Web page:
Squalor and toxic chemicals – a fact of life for Ngozi’s squatters

A two-metre long ramshackle structure made of rusty iron sheets and maize-meal plastic is the place Gift Moyo calls home. PAMENUS TUSO meets some of the people forced to live on a council rubbish dump.

Gift Moyo is one of more than a thousand squatters living at Ngozi Mine, a Bulawayo city council rubbish dump on the outskirts of the city.

The squatters, most of whom survive from scavenging at the dumping site, have been growing in numbers since the first destitute ‘resident’ arrived their in 1993.

According to a recent survey of the settlement conducted by Dialogue on Shelter in conjunction with the Zimbabwe Homeless People’s Federation, 320 families now call the slum settlement their permanent home.

“At first, no women were allowed at this settlement, but as the accommodation crisis continued to worsen, we decided to allow women to stay as well,” explained John Tshuma, the chair of the Ngozi Mine Residents’ Association.

Tshuma, who is one of the founders of the compound, said life at the squatter camp was not for the faint-hearted.

“Life here is very difficult. There is no safe drinking water for the residents. All the families here share two pit latrines, which are already full because of the current rains,” said Tshuma, in an interview with The Zimbabwean.

Tshuma who earns a living through metal fabrication said the residents at the compound routinely inhaled toxic chemicals and other poisonous substances dumped at the site.

Samukelisiwe Tshuma Ndoro
Samukelisiwe Tshuma Ndoro

“Because of the rains, toxic chemicals are all over the place and our children are in danger of getting in contact with the chemicals. The smell coming from the dumpsite is also unbearable,” he said.

Some of the people there also pointed out that they had been denied government services on many occasions because they didn’t have legitimate physical addresses. This had resulted in women giving birth in the slum and children not being able to attend school.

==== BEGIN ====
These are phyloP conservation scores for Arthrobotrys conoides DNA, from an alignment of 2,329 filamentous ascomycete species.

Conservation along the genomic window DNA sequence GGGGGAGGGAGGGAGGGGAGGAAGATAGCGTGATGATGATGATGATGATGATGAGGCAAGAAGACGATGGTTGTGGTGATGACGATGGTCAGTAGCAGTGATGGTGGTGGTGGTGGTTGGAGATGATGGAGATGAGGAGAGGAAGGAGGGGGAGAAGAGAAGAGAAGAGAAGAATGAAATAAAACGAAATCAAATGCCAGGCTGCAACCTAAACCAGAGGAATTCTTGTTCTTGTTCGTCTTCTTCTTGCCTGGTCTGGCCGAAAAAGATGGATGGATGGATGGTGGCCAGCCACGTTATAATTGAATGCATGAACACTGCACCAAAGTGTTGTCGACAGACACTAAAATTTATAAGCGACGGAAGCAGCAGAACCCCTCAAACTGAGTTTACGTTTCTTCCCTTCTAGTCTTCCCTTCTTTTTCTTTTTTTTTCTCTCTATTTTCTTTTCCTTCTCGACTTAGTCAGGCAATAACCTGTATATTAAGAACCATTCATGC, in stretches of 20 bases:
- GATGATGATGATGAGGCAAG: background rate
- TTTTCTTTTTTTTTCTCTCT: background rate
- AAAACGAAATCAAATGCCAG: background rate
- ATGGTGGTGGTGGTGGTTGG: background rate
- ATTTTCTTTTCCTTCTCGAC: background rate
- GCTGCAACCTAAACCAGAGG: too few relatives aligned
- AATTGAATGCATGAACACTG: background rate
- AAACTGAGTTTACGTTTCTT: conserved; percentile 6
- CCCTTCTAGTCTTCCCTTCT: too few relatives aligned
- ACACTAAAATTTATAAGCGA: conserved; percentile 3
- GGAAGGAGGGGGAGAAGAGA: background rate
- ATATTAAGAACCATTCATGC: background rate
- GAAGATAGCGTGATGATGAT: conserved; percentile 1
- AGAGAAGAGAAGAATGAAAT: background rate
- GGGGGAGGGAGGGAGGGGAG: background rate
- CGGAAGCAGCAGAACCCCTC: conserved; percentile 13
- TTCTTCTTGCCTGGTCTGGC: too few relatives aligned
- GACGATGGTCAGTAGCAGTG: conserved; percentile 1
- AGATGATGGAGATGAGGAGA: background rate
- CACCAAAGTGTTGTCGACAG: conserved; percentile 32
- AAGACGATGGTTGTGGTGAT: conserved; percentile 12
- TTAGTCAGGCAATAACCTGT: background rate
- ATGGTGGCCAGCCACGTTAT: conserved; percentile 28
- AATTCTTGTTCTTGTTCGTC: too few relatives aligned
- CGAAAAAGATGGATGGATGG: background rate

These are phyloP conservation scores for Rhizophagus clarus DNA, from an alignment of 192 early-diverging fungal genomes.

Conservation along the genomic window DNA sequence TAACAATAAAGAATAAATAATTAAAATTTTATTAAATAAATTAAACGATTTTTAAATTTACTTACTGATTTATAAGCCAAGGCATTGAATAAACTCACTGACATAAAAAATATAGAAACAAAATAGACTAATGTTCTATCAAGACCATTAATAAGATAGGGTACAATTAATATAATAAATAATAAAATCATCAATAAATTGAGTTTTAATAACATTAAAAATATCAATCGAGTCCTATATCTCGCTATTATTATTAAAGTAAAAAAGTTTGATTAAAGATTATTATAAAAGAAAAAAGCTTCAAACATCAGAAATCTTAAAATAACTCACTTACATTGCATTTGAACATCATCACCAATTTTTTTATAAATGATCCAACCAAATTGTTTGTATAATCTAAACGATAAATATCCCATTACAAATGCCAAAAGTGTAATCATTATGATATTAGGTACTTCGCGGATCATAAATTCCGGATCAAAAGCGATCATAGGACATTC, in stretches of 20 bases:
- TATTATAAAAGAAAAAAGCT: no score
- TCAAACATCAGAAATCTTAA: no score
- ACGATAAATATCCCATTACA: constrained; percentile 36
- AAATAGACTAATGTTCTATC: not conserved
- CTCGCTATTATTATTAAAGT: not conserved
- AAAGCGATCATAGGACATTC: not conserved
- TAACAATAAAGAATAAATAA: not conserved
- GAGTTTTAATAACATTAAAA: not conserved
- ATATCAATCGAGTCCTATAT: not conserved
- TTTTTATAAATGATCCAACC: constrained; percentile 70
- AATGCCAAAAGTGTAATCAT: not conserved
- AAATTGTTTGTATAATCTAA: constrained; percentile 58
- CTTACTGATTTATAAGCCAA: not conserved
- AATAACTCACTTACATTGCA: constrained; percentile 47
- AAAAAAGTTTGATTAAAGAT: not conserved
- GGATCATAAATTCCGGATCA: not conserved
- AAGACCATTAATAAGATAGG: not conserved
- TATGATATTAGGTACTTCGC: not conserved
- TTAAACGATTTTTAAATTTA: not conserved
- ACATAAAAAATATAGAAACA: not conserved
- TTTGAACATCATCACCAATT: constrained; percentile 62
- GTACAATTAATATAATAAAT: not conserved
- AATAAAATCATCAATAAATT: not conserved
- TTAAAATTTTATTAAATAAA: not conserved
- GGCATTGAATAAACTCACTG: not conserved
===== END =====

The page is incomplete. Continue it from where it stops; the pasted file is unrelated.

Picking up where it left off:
They complained too about human rights abuses and harassment by police.

“Police always have this mistaken belief that this place harbours criminals and thugs. They have raided and harassed us on numerous occasions on the pretext of flushing out criminals. We are not criminals. To the contrary, we are one of the most organised informal settlements in the country,” said the chair of the compound.

“We even have our own security, which works hand-in-hand with the police.”

The residents said, given alternative and better accommodation, they were more than willing to leave the site and live a normal live.

Dialogue on Shelter and the Zimbabwe Homeless People’s Federation, a network of community savings schemes made up of households living in poor urban communities, have completed the profiling and mapping of all the major slums in Bulawayo. It’s their aims to help the squatters find their own solutions to the accommodation challenges.

“We are also facilitating government negotiations with members so that they can access appropriate technical support,” said Samukelisiwe Tshuma Ndoro, the Federation’s national co-ordinator.

Ndoro said her organisation was working flat out to assist slum-dwellers to secure their own stands in residential areas.

The Federation was formed in 1998 and now has a membership of 46,900 poor households, who are working together to improve their housing and living conditions.

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